What is tennis elbow surgery?
Surgery for tennis elbow takes out damaged parts of tendons from the elbow. Your doctor may also reattach healthy tendon to the bone. Tendons connect muscle to bone.
Your doctor will make one small cut, called an incision, over the bony area on the outside of your elbow. He or she will then take out the damaged part of the tendon. Your doctor will close the incision with stitches or staples. The incision will leave a scar that usually fades over time.
After surgery, you may go through a rehabilitation program (rehab). After rehab, you will probably be able to use your elbow and arm without pain. You probably will be able to return to normal activities, such as playing tennis and other sports.
You will go home on the day of the surgery. You should be able to return to daily activities in about 2 to 6 weeks. How soon you can go back to work depends on your job. You should be able to play sports again in 4 to 6 months. You may need a brace at work. You also may need a brace when you play sports that stress the elbow and forearm, such as tennis.
How do you prepare for surgery?
Surgery can be stressful. This information will help you understand what you can expect. And it will help you safely prepare for surgery.
Preparing for surgery
- You may need to shower or bathe with a special soap the night before and the morning of your surgery. The soap contains chlorhexidine. It reduces the amount of bacteria on your skin that could cause an infection after surgery.
- Be sure you have someone to take you home. Anesthesia and pain medicine will make it unsafe for you to drive or get home on your own.
- Understand exactly what surgery is planned, along with the risks, benefits, and other options.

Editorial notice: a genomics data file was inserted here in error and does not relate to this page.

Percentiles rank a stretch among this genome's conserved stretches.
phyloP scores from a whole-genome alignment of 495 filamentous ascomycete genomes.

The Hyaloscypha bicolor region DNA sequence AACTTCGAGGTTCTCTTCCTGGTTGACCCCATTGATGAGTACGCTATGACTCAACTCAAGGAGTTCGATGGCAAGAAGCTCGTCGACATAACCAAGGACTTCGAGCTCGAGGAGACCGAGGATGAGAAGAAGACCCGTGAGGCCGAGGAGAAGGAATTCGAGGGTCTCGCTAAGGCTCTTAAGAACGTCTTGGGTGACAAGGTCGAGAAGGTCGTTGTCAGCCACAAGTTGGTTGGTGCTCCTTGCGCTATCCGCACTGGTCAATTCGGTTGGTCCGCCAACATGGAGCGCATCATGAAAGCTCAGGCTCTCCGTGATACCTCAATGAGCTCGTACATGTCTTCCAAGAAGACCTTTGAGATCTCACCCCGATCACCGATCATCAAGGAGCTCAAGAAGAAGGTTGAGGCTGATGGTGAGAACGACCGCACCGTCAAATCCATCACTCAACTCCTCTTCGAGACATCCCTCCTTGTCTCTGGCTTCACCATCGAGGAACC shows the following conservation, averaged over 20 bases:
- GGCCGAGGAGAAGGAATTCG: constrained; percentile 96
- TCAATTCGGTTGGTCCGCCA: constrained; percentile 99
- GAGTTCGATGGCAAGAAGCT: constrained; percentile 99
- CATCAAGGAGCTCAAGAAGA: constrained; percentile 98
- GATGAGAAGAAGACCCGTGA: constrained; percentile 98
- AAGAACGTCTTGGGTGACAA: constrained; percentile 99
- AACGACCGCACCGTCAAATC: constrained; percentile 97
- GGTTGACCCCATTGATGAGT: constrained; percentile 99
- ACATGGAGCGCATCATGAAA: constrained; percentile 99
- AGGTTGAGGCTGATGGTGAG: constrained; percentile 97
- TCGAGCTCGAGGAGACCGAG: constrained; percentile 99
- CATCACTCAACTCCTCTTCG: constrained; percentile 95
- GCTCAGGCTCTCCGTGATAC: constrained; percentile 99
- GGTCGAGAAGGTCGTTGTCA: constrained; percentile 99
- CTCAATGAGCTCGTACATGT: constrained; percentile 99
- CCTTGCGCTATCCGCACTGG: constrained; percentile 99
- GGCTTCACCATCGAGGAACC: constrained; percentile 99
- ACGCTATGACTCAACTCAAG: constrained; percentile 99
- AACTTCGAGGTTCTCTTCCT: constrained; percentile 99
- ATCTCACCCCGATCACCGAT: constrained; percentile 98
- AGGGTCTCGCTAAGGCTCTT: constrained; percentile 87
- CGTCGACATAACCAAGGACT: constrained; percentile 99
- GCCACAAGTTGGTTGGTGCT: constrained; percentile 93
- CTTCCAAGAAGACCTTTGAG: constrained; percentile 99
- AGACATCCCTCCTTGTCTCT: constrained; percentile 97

- If you take a medicine that prevents blood clots, your doctor may tell you to stop taking it before your surgery. Or your doctor may tell you to keep taking it. (These medicines include aspirin and other blood thinners.) Make sure that you understand exactly what your doctor wants you to do.
- Tell your doctor ALL the medicines, vitamins, supplements, and herbal remedies you take. Some may increase the risk of problems during your surgery. Your doctor will tell you if you should stop taking any of them before the surgery and how soon to do it.
- Make sure your doctor and the hospital have a copy of your advance directive. If you don't have one, you may want to prepare one. It lets others know your health care wishes. It's a good thing to have before any type of surgery or procedure.
What happens on the day of surgery?
Follow the instructions exactly about when to stop eating and drinking. If you don't, your surgery may be canceled. If your doctor told you to take your medicines on the day of surgery, take them with only a sip of water.
Take a bath or shower before you come in for your surgery. Do not apply lotions, perfumes, deodorants, or nail polish.
Do not shave the surgical site yourself.
Take off all jewelry and piercings. And take out contact lenses, if you wear them.
At the hospital or surgery center
Bring a picture ID.
The area for surgery is often marked to make sure there are no errors.
You will be kept comfortable and safe by your anesthesia provider. The anesthesia may make you sleep. Or it may just numb the area being worked on.
The surgery will take about 45 minutes.
When should you call your doctor?
- You have questions or concerns.
- You don't understand how to prepare for your surgery.
- You become ill before the surgery (such as fever, flu, or a cold).
- You need to reschedule or have changed your mind about having the surgery.
Where can you learn more?
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